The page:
Finding natural gems in a densely populated country like the Netherlands can be difficult. You can find another world if you wander between the busy cities and highways.
This tiny nation has 20 national parks, but we chose 6 favorites. Mark these reserves on a Dutch map and prepare for a breathtaking journey through diverse ecosystems.
Hoge Veluwe National Park
Hoge Veluwe National Park, the oldest and largest in the Netherlands, deserves more than superlatives. The park has pine forests, deciduous woodlands, drifting sand, and grasslands. You can explore on foot or by bike. Deer, wild boar, fox, and badger populate this national park, making biking feel like a safari. The park has snakes, lizards, and many birds.
Purple heathlands in September and October make Hoge Veluwe National Park a beautiful sight. Colorful fungi emerge from forest floors this season.
National Park De Weerribben-Wieden
Compared to other Dutch national parks, this Overijssel reserve is unique. Weerribben-Wieden National Park has vast moss and plant floating mats. You can take a ‘blubbery’ walk in thick layers to see orchids and colorful mosses that only grow in this rare and moist place.
Most of the national park is water. Rental kayaks or summer cruises on ‘whisper boats’ let you explore the waterways. You may see otters and aquatic birds from this quiet boat.
Luonse en Drunense Duinen National Park
One of Europe’s largest drift-sand reserves is this national park, known as ‘Duinen’ in Dutch. Winds constantly change the landscapes here, and only the toughest flora and fauna survive due to the lack of fertile soil.
Forests and heathlands with well-marked walking and mountain biking trails make up Loonse en Drunense Duinen National Park. Go to the viewpoint to see the sand, purple heathlands, and forests.
Day and nighttime nature organization excursions bring you closer to shy or nocturnal animals like owls, nightjars, and badgers.
National Park De Biesbosch
Jungles are rare in the Netherlands, but De Biesbosch National Park is the closest you get. You can canoe through these tidal wetlands’ smallest creeks and walk to the many small islands.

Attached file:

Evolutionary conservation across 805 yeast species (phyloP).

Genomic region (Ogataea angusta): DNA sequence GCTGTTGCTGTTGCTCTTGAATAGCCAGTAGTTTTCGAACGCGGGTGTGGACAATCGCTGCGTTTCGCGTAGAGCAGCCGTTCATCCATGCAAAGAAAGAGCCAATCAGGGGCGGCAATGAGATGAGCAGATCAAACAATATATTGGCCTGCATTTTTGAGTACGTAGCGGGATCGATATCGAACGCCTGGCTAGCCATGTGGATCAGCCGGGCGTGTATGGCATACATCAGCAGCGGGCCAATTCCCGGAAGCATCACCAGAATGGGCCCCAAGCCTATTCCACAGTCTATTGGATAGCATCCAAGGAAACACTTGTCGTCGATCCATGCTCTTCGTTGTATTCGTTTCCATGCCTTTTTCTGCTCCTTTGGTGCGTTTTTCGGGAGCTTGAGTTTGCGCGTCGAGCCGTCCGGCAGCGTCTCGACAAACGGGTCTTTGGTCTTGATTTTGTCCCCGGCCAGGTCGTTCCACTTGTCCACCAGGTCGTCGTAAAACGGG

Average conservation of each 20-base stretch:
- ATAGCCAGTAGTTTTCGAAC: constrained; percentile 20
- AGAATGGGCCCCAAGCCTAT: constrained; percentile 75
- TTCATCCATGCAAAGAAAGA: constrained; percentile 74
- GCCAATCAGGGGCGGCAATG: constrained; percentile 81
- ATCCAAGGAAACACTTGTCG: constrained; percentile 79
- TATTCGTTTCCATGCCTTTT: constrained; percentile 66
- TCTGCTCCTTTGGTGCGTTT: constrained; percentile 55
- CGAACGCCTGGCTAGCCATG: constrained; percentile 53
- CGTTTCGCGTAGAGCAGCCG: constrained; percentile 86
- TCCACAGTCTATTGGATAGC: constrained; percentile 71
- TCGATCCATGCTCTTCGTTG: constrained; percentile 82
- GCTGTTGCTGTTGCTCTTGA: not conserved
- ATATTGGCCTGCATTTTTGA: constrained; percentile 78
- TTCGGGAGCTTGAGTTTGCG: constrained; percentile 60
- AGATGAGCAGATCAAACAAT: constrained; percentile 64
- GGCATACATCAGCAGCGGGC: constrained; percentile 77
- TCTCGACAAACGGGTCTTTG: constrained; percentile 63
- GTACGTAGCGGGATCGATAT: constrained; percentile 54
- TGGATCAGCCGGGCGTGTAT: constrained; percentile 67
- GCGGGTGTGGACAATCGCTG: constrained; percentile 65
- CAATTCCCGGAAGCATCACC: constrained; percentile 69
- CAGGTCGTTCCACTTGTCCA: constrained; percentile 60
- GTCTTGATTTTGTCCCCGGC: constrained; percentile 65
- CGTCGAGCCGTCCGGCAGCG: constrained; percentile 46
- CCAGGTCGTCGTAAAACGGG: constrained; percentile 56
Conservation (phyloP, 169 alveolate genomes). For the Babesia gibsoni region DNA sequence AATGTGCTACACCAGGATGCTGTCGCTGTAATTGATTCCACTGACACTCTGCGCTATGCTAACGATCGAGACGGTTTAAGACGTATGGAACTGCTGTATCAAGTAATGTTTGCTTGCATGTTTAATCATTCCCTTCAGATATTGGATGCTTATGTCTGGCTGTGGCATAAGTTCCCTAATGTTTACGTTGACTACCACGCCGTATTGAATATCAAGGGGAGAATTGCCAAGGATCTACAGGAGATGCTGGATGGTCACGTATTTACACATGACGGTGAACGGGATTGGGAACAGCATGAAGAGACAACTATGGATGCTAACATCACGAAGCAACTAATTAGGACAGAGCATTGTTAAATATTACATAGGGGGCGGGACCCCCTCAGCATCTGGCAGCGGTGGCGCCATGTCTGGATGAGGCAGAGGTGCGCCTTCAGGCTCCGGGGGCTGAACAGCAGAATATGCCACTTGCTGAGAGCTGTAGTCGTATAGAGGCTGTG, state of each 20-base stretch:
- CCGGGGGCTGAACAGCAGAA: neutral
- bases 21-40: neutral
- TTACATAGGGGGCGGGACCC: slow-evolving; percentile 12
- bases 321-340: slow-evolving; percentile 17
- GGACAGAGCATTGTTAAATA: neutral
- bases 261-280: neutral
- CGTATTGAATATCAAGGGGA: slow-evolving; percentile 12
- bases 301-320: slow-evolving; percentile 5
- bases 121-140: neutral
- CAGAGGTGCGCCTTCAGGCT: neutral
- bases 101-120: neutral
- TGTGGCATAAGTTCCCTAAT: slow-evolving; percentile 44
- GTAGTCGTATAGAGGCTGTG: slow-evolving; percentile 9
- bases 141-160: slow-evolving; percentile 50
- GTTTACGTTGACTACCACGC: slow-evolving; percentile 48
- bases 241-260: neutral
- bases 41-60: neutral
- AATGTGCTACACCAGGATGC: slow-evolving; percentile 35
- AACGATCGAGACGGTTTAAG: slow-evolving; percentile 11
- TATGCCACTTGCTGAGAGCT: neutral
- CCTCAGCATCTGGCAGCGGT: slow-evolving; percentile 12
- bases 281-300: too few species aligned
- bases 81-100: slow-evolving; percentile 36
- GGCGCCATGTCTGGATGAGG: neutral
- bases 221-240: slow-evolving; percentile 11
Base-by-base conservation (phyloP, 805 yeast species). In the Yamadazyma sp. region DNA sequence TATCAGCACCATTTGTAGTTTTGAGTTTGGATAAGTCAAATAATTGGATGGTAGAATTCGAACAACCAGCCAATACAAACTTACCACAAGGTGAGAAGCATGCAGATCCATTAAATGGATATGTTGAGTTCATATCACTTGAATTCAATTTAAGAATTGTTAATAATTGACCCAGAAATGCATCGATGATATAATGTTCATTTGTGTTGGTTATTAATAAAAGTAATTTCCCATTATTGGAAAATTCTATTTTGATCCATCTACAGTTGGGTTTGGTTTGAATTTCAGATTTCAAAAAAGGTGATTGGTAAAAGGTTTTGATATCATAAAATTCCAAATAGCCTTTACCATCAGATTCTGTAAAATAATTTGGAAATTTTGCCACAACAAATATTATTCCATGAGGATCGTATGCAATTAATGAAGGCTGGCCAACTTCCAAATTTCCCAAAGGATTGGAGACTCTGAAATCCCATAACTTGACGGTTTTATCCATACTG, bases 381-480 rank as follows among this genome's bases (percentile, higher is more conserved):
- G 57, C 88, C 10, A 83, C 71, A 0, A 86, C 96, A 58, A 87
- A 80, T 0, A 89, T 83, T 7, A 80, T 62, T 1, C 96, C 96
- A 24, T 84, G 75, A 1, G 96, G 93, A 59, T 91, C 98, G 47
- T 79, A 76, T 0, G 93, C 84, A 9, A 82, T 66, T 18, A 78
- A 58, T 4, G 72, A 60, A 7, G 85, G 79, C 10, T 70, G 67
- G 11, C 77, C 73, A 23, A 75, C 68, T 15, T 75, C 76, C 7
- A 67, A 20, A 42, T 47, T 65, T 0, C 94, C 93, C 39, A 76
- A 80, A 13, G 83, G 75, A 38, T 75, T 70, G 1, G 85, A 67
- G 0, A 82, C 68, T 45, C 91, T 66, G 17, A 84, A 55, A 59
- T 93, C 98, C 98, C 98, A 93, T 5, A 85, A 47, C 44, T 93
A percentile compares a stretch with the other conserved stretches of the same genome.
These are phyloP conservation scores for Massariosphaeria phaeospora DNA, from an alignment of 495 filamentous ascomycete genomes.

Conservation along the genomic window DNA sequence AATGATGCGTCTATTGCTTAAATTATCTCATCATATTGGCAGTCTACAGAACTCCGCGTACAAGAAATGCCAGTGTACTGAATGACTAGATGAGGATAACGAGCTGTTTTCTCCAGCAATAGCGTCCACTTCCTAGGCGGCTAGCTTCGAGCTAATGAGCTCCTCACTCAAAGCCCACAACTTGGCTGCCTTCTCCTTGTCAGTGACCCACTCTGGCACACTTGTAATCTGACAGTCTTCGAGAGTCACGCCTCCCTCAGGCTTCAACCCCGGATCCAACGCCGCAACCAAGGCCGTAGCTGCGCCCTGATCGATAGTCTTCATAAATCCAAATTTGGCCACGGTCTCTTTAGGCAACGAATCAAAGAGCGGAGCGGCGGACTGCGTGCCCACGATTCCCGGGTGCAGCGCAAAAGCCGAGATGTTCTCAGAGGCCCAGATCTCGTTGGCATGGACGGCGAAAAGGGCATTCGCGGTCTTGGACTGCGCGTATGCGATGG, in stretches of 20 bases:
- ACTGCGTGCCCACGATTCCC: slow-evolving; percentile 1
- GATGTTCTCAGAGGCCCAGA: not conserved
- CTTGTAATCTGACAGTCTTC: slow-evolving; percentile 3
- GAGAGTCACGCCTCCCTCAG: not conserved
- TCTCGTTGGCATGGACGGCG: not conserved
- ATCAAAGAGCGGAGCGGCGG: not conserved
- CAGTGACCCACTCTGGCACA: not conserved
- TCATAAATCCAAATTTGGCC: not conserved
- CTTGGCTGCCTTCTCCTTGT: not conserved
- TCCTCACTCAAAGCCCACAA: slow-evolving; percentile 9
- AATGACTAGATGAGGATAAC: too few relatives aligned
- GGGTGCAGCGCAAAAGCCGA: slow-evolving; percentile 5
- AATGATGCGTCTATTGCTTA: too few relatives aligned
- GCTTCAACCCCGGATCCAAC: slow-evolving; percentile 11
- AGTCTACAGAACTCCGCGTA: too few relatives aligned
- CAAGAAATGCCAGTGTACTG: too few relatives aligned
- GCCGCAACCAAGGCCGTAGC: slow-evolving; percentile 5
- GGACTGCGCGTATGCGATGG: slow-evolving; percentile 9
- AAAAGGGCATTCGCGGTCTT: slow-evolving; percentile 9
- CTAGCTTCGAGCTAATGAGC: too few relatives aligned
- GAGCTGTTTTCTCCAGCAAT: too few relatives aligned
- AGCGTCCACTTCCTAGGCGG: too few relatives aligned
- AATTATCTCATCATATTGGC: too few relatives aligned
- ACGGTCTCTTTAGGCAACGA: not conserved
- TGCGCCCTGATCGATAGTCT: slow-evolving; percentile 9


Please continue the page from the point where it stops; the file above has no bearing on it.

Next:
De Biesbosch sprawls 90 square kilometres across Zuid-Holland and Noord-Brabant provinces. This protected area is famous for birdwatching. Your land or water adventures may reveal nightingales, kingfishers, spoonbills, and eagles in these marshlands.
The Great Peel National Park
Despite its 13.4-square-kilometer size, De Groote Peel National Park is known for its diversity. Waterfowl, reeds, and moss thrive in swamps, small lakes, and boglands. The common crane visits De Groote Peel National Park in October and November. Many insect species, butterflies, carnivorous plants, and other plants thrive in peatlands, delighting macro-lovers. Bats, polecats, and deer inhabit this natural treasure.
The park can only be explored by walking the three trails from Buitencentrum De Pelen (Dutch website).
Schiermonnikoog is a UNESCO World Heritage site in the Wadden Sea in northern Netherlands. This captivating protected reserve is the only national park on our list with beaches. Island lovers should visit. The Kobbeduinen, south of Schiermonnikoog, has bird-rich wetlands. A hidden viewing platform and spoonbill and bluethroat residents make the Westerplas a great place for birdwatching.
Schiermonnikoog National Park beaches are best at low tide when seals rest on mudflats.
From the mainland, Schiermonnikoog is accessible by ferry.